As Christians around the world remember Jesus’ last supper, we are printing a reflection by Selina Stone (who co-ordinates our Buxton Leadership Programme and our work with Pentecostal churches). It was delivered yesterday at the International HQ of the Salvation Army, as one of a series of Holy Week addresses on the “Meekness and Majesty” of Jesus. Selina’s theme was “Lord of Humanity, dwells in Eternity” – and she reflected on John 13.21-32
On reading the words ‘Lord of Eternity, Dwells in Humanity’ we can very easily be persuaded to engage in deep theological reflection. We could spend long moments studying biblical passages in hebrew or koine greek or delving into the writings of many forefathers and foremothers in the faith. Many have tried to understand how Jesus could be both fully God and fully man and few have settled on a clear explanation. Was Jesus mainly a spiritual force, or may just a good teacher, or maybe he switched between his two natures? In simpler terms, we could speculate about if Jesus knew in advance what his mother would make him for breakfast through some sort of divine knowledge, whether he was ever cheeky to his parents, or if he ever made another child cry…
Yet here, in John 13.21-32, we find a very concrete scenario that brings these questions to bare. Jesus sits here around a table with his disciples, sharing a meal. That itself, is an astounding thing; the eternal word become flesh, sitting around a table with those who are fully human, listening and engaging in conversation. No wonder the psalmist writes ‘what are we humans that you are mindful of us?’
And in this moment, if we imagine ourselves around this table too, we can look at Jesus and imagine what we would say if we were there. What questions would we ask, what would we want to know from him? It seems that maybe, seeing Jesus eat, sleep, cry and get angry, the disciples may have forgotten that he was more than just a man. Fully acquainted with the one dwelling in humanity, they could easily forget that he was indeed the Lord of eternity.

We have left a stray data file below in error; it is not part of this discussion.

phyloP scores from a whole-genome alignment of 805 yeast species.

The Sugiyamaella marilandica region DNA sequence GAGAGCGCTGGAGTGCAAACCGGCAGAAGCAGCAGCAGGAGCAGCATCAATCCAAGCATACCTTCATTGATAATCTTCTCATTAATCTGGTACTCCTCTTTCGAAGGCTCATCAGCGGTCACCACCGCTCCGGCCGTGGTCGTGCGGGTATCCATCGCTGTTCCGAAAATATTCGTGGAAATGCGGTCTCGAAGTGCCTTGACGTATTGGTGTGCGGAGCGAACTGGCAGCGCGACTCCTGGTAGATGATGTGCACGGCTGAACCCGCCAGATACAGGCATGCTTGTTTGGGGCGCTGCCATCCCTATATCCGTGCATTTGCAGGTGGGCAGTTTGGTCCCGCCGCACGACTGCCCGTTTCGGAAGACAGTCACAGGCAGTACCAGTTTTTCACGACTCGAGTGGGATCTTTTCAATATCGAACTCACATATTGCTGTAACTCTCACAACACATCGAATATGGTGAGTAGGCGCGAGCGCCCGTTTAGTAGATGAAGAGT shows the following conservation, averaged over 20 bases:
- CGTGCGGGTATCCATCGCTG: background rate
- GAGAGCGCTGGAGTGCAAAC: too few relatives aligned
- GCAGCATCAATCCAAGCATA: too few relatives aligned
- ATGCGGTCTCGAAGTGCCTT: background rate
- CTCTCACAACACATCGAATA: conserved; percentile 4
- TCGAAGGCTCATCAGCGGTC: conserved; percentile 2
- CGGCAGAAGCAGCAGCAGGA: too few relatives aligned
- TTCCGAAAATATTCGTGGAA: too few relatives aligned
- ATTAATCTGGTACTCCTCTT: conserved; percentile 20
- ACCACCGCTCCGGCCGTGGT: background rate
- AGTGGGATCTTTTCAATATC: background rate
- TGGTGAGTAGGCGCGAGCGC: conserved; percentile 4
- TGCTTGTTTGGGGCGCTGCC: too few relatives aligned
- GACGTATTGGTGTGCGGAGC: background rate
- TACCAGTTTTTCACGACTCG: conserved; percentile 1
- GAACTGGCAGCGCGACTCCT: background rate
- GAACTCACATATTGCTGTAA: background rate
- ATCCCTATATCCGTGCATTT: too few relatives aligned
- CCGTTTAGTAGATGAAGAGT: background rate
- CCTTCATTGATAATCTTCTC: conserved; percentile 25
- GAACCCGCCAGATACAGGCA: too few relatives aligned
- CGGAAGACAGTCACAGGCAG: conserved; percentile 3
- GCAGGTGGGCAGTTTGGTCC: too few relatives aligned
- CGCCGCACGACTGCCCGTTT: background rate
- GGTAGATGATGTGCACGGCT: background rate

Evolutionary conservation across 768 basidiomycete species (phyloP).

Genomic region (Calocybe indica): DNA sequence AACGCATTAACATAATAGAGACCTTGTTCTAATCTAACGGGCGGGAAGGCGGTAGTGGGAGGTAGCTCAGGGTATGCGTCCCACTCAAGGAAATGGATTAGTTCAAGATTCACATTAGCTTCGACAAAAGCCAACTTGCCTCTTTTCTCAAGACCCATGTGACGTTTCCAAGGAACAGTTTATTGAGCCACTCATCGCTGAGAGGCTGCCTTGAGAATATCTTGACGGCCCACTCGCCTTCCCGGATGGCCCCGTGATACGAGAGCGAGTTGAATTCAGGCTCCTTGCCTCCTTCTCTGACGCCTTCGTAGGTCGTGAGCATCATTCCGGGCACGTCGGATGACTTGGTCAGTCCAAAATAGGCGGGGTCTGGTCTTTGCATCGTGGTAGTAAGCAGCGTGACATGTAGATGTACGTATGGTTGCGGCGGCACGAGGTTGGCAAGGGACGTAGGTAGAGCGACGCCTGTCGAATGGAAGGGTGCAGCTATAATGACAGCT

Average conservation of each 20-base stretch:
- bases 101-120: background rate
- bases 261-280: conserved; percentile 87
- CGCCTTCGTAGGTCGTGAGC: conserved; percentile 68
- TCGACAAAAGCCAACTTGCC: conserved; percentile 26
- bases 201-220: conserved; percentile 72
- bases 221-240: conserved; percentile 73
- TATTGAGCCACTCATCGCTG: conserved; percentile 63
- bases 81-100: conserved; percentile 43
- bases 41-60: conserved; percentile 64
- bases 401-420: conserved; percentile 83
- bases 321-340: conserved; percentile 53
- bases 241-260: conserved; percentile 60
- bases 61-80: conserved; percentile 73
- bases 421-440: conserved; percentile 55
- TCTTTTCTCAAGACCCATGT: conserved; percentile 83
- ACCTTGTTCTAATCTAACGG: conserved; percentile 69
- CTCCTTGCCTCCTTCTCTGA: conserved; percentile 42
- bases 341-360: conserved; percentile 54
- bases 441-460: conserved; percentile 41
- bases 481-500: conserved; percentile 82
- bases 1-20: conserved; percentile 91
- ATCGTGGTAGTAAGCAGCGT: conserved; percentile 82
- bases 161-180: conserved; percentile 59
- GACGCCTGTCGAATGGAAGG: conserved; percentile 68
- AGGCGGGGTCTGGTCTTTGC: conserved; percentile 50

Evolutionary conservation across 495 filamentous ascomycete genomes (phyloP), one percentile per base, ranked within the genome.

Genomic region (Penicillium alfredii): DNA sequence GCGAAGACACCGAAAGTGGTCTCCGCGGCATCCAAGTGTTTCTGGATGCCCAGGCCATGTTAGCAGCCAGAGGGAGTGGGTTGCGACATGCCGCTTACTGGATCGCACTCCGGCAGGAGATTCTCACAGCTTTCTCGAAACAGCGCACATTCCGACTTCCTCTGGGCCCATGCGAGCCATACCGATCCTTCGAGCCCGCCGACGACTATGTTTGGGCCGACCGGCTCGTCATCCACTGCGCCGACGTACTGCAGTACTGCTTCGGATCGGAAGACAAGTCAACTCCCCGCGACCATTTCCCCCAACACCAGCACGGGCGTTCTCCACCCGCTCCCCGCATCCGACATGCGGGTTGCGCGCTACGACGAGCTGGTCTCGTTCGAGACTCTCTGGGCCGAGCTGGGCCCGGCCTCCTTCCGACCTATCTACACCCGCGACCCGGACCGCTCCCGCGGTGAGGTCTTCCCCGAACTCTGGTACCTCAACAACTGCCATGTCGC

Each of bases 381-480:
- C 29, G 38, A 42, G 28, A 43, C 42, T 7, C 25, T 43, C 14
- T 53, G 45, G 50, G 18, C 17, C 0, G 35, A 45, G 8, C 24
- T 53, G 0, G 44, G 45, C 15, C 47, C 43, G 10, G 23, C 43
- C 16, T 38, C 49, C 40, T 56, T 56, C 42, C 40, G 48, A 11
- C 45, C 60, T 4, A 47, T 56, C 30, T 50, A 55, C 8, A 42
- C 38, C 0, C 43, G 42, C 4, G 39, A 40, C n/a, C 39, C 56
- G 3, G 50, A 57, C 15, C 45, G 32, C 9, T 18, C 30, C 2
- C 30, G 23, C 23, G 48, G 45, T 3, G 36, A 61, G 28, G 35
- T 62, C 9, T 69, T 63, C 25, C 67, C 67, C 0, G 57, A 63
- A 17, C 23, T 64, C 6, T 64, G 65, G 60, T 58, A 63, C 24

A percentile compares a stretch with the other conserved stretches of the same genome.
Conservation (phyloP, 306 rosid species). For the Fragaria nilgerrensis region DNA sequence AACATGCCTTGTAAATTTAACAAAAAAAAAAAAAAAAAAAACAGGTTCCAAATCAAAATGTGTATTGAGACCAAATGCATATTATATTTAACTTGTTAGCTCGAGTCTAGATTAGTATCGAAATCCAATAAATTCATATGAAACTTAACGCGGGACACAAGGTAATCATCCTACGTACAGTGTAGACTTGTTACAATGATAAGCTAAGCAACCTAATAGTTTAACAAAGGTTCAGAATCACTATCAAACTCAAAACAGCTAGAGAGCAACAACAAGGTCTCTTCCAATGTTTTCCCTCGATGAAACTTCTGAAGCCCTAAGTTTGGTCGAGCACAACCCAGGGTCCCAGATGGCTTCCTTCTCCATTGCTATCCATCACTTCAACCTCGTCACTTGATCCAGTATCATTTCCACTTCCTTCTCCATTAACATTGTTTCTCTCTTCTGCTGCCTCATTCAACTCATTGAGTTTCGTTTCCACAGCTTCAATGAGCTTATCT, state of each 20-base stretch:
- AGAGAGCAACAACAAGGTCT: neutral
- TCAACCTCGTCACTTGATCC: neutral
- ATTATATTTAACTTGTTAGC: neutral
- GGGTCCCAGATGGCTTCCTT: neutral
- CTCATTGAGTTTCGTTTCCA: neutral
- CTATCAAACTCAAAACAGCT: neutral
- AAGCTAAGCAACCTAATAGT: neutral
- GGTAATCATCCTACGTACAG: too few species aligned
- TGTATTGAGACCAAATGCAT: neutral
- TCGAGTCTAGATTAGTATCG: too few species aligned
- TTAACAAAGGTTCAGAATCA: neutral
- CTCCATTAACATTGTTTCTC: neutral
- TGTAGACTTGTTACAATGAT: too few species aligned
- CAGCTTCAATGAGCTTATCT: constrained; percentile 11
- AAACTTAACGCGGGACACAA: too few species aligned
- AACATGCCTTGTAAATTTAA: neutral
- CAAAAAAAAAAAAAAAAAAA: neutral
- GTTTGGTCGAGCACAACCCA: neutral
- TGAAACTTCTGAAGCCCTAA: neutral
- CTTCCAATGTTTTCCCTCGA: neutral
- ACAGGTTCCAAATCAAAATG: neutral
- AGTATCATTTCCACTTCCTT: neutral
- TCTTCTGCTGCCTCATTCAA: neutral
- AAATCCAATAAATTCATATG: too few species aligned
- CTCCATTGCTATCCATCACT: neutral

In our own lives we can also face a similar temptation. Faced with unanswered questions and prayers and deep longings for justice and salvation in the world; we can wonder, was Jesus more than just a really good man. Is there any power at all within him, is he indeed ‘Lord’ or simply ‘teacher’ or even ‘friend’?
Maybe for Judas the forgetfulness and disappointment were especially true. The doubt and uncertainty that all the disciples wrestled with, has particularly devastating effects on Judas. His betrayal of Jesus may indeed reflect the sense of betrayal he feels at having his hopes and expectations left unmet.
Jesus is clear about the fact that Judas is going to betray him – he responds as we all would as humans, by being ‘troubled in spirit’. Jesus openly declares ‘one of you will betray me’ exposing his internal pain before his disciples. He does not hide his anguish, he does not keep up pretence. He exemplifies to us the need for vulnerability in leadership.
And in this moment our hearts may break for Jesus the perfect one, who is not untouched by the pain of human existence and human relationship. His divinity does not allow him to escape the betrayal so common to our lives. The moment when a trusted person fails to love us, respect us or honour us is a painful one.
Yet Jesus’ response is not to defend himself, but to acknowledge and welcome the one who would betray him. He does not exclude Judas from the meal, or indeed from his friendship. Jesus chooses to actively love Judas through allowing him close, even risking betrayal to death.
For many of us, being fully aware of our fragility, we may well remove ourselves from the company of those who might betray us. Our instinct is self-preservation and it is a natural and what many would consider a wise thing to do. However, Jesus’ love of Judas challenges that natural response and suggests a different way is possible. To love requires proximity. By remaining close to Judas, Jesus allows him to be loved, despite the risk to his own person.
Jesus’ final words recognise that the glory of God and the glory of the Son are tied together. He does not need to defend his earthly life while the promise of eternal glory remains sure. While he may fear the Cross that lies ahead, he does not fear losing his life. He is certain that in the end his father and he too will be given glory.
For us, in our relationships, we can take courage from the faith of Jesus, that betrayal, pain and death are not the end. In our relationships in our communities with our families, friends and neighbours – new life is possible. For now, in Holy Week, we face the journey to the Cross, but can be comforted by the glory to come.